“YO-YO. Wad up Bro/Sis, nice to meetcha.”
*Violent stare* “Who are you?!” …..
*Switches to smile* “Just Keeding. Nice to meet you, I’m Oliver.”
These are typical examples of the things I’ve said or done to ease the tension of meeting someone new. Most of the time, the follow-ons don’t turn out the way I envision them to be. But no matter what, if it doesn’t work, I keep going and going and going…
Going for exchange (in the UK) has definitely moulded my social mechanisms even further. I still remember traveling around Manchester, Birmingham and London alone; I’d go to a random bar, ask to sit with a random stranger and strike up a conversation. Well, most of the time the conversations end up to be about football, which I happen to be an ardent fan of. But sometimes, these conversations become really interesting, and in that short span of time, I manage to get a peek into the life of the person I’m talking to. That is what I really enjoy, listening into the lives of people and hearing about what makes them feel happy.
Recently, I was reading an article about “the things that would piss off a Singaporean”. One of the things mentioned was the comment, “Wow you speak very fluent English!” Indeed, almost every person I had spoken to whilst on exchange would pass that remark, but it didn’t irritate me. What irritated me the most was when some guy asked if I was from Iraq (seriously?). Anyway, thinking back, I’m truly grateful that I was brought up to learn how to speak English fluently, because having this skill really helped me to settle in England, where majority of the friends I hung out with were English. By speaking their language, I gained a ticket into their lives, and they gained entry into mine. On the exterior, I was being this cool Asian kid who could speak with a unique British accent, on the interior, I secretly marvelled at how God could grant mutual acceptance between people from two much differed cultures.
Of course, language is only one of the barriers you need to overcome when reaching out to someone. There is also a need to engage the person at a level he or she is at, because before conversion comes acceptance. That is what I’m willing to do, to make myself available to the people I engage, to listen attentively, to try to be that someone who understands where they are coming from and to make them feel comfortable. I believe God has granted me the necessary gifts, so I intend to use them. Or at least, I feel that’s the direction that he’s been calling me towards.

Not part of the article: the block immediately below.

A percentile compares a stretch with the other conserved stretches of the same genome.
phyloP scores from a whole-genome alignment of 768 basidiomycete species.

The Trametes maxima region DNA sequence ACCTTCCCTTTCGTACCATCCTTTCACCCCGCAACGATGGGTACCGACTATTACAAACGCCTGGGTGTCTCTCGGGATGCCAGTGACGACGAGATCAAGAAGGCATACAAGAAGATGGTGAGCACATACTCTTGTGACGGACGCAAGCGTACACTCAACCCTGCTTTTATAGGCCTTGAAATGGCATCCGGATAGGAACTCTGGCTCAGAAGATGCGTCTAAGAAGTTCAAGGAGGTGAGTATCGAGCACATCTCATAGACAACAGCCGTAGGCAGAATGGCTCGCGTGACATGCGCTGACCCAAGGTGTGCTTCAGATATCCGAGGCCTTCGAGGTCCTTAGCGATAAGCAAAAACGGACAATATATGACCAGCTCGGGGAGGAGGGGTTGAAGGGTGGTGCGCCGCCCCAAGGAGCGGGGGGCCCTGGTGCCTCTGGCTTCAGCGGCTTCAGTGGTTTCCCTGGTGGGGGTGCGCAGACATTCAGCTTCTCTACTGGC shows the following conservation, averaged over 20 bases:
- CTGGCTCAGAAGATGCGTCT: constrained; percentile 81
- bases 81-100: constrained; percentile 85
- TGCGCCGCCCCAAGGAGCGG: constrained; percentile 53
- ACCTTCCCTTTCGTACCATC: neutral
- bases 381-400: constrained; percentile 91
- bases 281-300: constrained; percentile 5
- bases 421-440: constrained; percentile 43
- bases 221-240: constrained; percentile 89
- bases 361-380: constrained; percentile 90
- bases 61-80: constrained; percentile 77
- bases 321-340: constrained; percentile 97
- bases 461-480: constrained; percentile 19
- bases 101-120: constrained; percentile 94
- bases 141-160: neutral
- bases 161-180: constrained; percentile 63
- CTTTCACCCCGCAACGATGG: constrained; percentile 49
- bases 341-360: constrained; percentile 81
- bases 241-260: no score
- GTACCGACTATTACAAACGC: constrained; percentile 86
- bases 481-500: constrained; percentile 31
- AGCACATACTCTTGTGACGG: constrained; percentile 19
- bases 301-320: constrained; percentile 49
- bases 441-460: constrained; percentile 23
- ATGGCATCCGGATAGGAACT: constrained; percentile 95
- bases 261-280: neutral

Now that I’m back in Singapore, the cycle of meeting new people and forming new acquaintances continues. Many people fear the awkwardness that tends to arise when two strangers meet, but I personally do not. I once had an opportunity to meet the PM of Singapore Mr Lee Hsien Loong in his own house and believe me, the first words that left my mouth were, “Hi, Uncle.” Thank goodness the setting was in his home, if it were some official dialogue, I’d be breaking some serious social rules. I see awkwardness as a necessary first step for us to overcome in any form of relationship, and once you train yourself to love it more, perhaps God could open new doors in your life, and in the lives of others.
So, with all that I’ve said, maybe God is asking me to be one of those taking the lead. I shall put on an armour of very thick-skin, hold a sword of shamelessness, wear a helmet of perseverance, and together, we will embrace this awkwardness and continue to forge God’s kingdom on earth!
Oliver is an outgoing person who secretly loves playing with soft toys. Thankfully, not many people get to see that side of him, except for times when he feels tired, or crazy enough. Never afraid to crack a joke, he strives to bring out the whacky side of others, which he also believes is secretly hiding inside them..